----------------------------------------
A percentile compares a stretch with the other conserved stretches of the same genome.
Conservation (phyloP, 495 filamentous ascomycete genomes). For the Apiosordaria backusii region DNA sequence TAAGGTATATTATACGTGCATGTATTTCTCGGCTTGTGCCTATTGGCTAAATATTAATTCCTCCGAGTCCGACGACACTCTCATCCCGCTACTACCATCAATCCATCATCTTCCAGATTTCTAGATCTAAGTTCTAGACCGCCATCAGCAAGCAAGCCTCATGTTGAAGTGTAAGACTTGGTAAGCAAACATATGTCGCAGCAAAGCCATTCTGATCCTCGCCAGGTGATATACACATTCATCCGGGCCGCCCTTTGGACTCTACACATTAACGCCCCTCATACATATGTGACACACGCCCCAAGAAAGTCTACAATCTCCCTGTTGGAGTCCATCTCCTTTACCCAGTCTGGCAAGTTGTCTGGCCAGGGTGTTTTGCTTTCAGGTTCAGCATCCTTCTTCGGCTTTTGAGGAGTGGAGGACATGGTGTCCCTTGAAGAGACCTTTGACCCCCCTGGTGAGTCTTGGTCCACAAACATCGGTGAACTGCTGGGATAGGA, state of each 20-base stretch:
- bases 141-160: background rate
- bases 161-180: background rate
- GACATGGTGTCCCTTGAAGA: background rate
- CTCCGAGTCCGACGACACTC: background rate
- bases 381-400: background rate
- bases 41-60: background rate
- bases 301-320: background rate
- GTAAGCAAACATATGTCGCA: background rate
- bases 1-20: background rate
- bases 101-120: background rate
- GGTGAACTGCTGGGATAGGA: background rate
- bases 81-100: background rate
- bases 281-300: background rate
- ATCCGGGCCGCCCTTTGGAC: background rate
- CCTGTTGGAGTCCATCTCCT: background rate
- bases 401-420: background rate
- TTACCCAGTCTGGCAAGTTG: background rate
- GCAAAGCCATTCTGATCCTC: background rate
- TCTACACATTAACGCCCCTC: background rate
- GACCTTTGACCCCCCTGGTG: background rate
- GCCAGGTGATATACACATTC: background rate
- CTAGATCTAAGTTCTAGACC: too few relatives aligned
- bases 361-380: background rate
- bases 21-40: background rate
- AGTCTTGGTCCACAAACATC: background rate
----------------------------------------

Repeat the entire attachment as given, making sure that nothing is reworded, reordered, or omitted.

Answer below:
A percentile compares a stretch with the other conserved stretches of the same genome.
Conservation (phyloP, 495 filamentous ascomycete genomes). For the Apiosordaria backusii region DNA sequence TAAGGTATATTATACGTGCATGTATTTCTCGGCTTGTGCCTATTGGCTAAATATTAATTCCTCCGAGTCCGACGACACTCTCATCCCGCTACTACCATCAATCCATCATCTTCCAGATTTCTAGATCTAAGTTCTAGACCGCCATCAGCAAGCAAGCCTCATGTTGAAGTGTAAGACTTGGTAAGCAAACATATGTCGCAGCAAAGCCATTCTGATCCTCGCCAGGTGATATACACATTCATCCGGGCCGCCCTTTGGACTCTACACATTAACGCCCCTCATACATATGTGACACACGCCCCAAGAAAGTCTACAATCTCCCTGTTGGAGTCCATCTCCTTTACCCAGTCTGGCAAGTTGTCTGGCCAGGGTGTTTTGCTTTCAGGTTCAGCATCCTTCTTCGGCTTTTGAGGAGTGGAGGACATGGTGTCCCTTGAAGAGACCTTTGACCCCCCTGGTGAGTCTTGGTCCACAAACATCGGTGAACTGCTGGGATAGGA, state of each 20-base stretch:
- bases 141-160: background rate
- bases 161-180: background rate
- GACATGGTGTCCCTTGAAGA: background rate
- CTCCGAGTCCGACGACACTC: background rate
- bases 381-400: background rate
- bases 41-60: background rate
- bases 301-320: background rate
- GTAAGCAAACATATGTCGCA: background rate
- bases 1-20: background rate
- bases 101-120: background rate
- GGTGAACTGCTGGGATAGGA: background rate
- bases 81-100: background rate
- bases 281-300: background rate
- ATCCGGGCCGCCCTTTGGAC: background rate
- CCTGTTGGAGTCCATCTCCT: background rate
- bases 401-420: background rate
- TTACCCAGTCTGGCAAGTTG: background rate
- GCAAAGCCATTCTGATCCTC: background rate
- TCTACACATTAACGCCCCTC: background rate
- GACCTTTGACCCCCCTGGTG: background rate
- GCCAGGTGATATACACATTC: background rate
- CTAGATCTAAGTTCTAGACC: too few relatives aligned
- bases 361-380: background rate
- bases 21-40: background rate
- AGTCTTGGTCCACAAACATC: background rate